But this framing of The Unique Thelonious Monk is frankly not the best way to engage with the music in the here and now. It’s certainly historically important for contextualization, but it’s also a flat fact that anybody at this late date continuing to pontificate objections over Monk’s work is simply the worst kind of moldy, dehydrated fig. The pendulum has indeed swung in the other direction, with folks that possess far too much disposable income feeling the need to get gussied up in tuxes and gowns to sit and watch and politely applaud as talented but imaginatively compromised individuals mummify Monk’s legacy. But there is another angle in which to consider The Unique, and it has to do with the ever present and often problematic mode of expression known as the piano trio.
Now there has been a seriously considerable amount of great piano trio recordings, so many in fact that I’ll probably go to my deathbed without getting to hear them all. But these studies in baseline rhythmic improvisation are very often unapologetic exercises in form-for-form’s sake (which is cool in itself) lacking in the breath-force provided by horn players that also frequently tackle the well-worn melodiousness of standards. This makes them not only acceptable listening on hung-over mornings but also in coffee shops, in upscale restaurants and in nursing homes. And that’s alright. But due to their broad agreeability the goddamn records of these triangular endeavors have a tendency to multiply like rabbits nourished on nothing but high-vitamin carrots and uncut Spanish Fly.
And there is also the issue of the piano-trio’s inherent suitability as a soundtrack for cocktail shenanigans. Part of this stems from how the non-horned conception of keys, bass and drums has long been the preferred backdrop for the supper-clubby environs of the jazz vocalist. To be frank, the tradition of the singer has always been one of my least favorite elements of the great big bag of jazz. Sure, Billie’s beautiful, and I dig Ella and King Pleasure and Anita O’Day and Johnny Hartman and Helen Merrill and Betty Carter (to say nothing of sweet disruptors like Patty Waters, Linda Sharrock and Jeanne Lee), but the fact remains that one big reason I got into jazz in the first place was to escape the harsh domineering of the vocalist in modern music. The jazz singer far too often feels like a gesture toward (and in a contemporary setting reminder of) jazz’s (long-gone) commercial heyday. And the piano trio can very often fall into this same zone, almost seeming to strive for the aural wallpaper status appropriate for sipping overpriced mixed-drinks.
Some of this seems to stem from the simple misinterpretation of Bill Evans’ amazing Village Vanguard recordings with Scott LaFaro and Paul Motian. But a much bigger part of it is due to the very nature of the piano. The instrument’s 88 keys offer unparalleled possibilities in relation to notes and chords, but this opportunity is also stubbornly resistant to offering avenues outside a range of comfortable familiarity. That’s why the piano was resistant for so long to the full-fledged excursions of free-jazz (outside of Cecil Taylor, of course). It’s why Ornette Coleman eschewed the keyboard for so long, and it’s why avant-classical composer John Cage jumped headfirst into prepared piano in expending the pinetop’s sonic possibilities. And it’s also part of why Monk had such an initial rough time.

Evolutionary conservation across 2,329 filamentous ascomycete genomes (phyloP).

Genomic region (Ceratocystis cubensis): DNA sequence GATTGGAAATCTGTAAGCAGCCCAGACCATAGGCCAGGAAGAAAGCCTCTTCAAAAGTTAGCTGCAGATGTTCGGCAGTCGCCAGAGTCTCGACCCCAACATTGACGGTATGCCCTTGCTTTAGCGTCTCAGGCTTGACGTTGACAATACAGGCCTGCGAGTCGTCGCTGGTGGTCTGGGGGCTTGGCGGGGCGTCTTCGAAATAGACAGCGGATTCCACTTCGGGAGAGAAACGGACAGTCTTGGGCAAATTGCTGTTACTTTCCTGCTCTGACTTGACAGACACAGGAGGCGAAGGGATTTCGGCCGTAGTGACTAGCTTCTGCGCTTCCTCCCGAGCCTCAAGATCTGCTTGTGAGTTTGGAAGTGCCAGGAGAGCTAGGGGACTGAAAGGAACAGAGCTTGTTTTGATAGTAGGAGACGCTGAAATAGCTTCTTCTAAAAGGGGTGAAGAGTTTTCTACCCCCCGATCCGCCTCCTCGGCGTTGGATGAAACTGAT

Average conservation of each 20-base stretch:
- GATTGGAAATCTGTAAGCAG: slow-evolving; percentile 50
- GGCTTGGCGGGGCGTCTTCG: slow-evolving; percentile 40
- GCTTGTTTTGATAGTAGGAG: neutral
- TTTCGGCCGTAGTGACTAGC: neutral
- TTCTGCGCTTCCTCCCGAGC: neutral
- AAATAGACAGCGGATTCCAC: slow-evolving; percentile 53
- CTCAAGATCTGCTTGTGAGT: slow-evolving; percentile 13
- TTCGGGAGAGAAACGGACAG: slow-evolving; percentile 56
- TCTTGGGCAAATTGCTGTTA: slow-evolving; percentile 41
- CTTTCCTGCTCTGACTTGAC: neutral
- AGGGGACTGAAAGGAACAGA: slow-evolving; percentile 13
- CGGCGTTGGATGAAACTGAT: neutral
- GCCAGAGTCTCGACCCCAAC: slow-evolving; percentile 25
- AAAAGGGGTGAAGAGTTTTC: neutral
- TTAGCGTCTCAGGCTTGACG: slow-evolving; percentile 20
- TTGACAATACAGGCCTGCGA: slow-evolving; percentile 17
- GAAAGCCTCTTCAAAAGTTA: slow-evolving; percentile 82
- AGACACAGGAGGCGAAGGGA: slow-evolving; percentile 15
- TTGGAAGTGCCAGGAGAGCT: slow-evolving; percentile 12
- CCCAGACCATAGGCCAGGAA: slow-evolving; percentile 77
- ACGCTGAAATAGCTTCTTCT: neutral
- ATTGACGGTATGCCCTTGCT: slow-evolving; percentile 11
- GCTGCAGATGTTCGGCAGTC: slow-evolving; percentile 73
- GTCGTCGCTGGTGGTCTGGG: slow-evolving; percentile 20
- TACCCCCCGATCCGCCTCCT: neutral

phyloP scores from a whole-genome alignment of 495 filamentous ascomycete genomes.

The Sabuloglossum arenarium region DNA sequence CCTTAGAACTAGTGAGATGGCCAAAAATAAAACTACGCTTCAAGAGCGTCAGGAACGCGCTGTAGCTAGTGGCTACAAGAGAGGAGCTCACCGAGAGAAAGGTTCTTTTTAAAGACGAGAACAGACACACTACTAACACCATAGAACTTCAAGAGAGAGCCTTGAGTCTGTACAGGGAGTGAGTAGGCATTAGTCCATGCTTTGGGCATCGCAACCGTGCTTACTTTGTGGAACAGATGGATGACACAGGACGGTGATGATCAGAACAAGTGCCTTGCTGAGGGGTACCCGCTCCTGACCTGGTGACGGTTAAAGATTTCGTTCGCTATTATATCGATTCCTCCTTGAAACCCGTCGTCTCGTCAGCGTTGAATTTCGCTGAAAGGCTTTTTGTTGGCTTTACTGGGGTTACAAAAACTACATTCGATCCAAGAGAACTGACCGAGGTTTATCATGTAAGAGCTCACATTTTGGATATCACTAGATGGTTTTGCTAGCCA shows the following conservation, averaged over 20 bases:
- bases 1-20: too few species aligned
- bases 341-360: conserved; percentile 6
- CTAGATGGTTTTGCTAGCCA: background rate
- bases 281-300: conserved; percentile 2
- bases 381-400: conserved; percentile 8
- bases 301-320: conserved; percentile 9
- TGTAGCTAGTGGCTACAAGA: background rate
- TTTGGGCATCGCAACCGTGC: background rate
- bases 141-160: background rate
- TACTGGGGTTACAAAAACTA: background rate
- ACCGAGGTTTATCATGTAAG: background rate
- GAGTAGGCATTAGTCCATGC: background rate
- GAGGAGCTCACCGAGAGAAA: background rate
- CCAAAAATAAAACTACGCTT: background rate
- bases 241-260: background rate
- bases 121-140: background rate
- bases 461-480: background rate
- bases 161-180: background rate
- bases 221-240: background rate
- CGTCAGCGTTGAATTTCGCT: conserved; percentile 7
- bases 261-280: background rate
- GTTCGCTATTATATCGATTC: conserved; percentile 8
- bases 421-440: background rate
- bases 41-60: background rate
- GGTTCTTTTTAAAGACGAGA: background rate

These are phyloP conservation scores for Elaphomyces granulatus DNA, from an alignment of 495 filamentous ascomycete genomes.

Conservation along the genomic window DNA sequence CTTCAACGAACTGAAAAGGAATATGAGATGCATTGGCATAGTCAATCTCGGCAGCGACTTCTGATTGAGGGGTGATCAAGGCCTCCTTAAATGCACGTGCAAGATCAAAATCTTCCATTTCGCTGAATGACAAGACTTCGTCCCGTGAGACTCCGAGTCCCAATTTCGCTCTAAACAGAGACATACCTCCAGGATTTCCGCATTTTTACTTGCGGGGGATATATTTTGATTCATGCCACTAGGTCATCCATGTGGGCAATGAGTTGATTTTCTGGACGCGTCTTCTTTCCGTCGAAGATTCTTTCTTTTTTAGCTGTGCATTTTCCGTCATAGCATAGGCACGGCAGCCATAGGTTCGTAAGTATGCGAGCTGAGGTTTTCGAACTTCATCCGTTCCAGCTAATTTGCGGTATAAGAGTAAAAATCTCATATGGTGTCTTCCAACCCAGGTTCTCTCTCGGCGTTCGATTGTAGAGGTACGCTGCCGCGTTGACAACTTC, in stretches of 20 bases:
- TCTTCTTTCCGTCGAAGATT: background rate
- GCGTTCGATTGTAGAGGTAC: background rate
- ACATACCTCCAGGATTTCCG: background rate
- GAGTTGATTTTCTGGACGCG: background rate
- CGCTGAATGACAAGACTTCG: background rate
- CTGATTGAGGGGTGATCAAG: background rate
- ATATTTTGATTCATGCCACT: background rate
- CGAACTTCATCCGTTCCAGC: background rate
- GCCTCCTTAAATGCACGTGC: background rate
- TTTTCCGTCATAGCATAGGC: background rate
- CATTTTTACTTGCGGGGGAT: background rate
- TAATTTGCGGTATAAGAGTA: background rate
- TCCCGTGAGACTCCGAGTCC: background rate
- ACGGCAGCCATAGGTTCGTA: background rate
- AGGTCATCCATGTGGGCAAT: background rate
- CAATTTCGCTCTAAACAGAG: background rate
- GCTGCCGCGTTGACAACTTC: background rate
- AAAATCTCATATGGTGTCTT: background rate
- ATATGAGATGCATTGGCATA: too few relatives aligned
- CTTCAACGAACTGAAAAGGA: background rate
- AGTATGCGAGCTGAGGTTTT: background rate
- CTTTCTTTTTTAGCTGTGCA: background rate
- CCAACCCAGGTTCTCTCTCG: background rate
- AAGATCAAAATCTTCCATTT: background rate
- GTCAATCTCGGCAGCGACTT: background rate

The Unique Thelonious Monk presents the man in tandem with bassist Oscar Pettiford and drummer Art Blakey. It’s a grandly executed set of seven standards, and it belongs in any serious library of the jazz form. It finds Monk approaching the songs with sensitivity without losing any of the qualities that make his music such a thrilling gift to this day. Pettiford and Blakey come to the music not as pros (which they of course were) but as fully engaged coconspirators, aiding the proceedings with rare knowledge and grace. It’s a short set, but in this age of marathon CD sessions, that’s a plus. The trio sets up, digs in, gets down to it and leaves the ears in a state of sublime appreciation. All that’s left is to reflect or play the record again.Along with his earlier date for Prestige (The Thelonious Monk Trio), The Unique Thelonious Monk shares space with other magnificent studies in piano trio form from such august names as Bud Powell (The Amazing Bud Powell Vol. 2), Sonny Clark (The Sonny Clark Trio), Herbie Nichols (Complete Blue Note Recordings), Tommy Flanagan (Overseas), Phineas Newborn (The Great Jazz Piano), Mal Waldron (Mal 4: Trio), Duke Ellington (Money Jungle), Chick Corea (Now He Sings, Now He Sobs), Keith Jarrett (Morning of a Star), Andrew Hill (Nefertiti & Strange Serenade) and of course Bill Evans (do yourself a big solid and invest in The Complete Live at The Village Vanguard 1961).
Unlike Jarrett, Waldron and Evans, Monk rarely recorded in the trio format (I’m unfamiliar with any authorized releases post-Unique), so that’s another factor in this record’s favor. But the biggest is that even when working in a mode of least resistance in hopes of gaining new listeners, Monk still sounds incomparable. That’s the thing his legions of copyists still don’t understand; in order to really be like Monk you have to be yourself.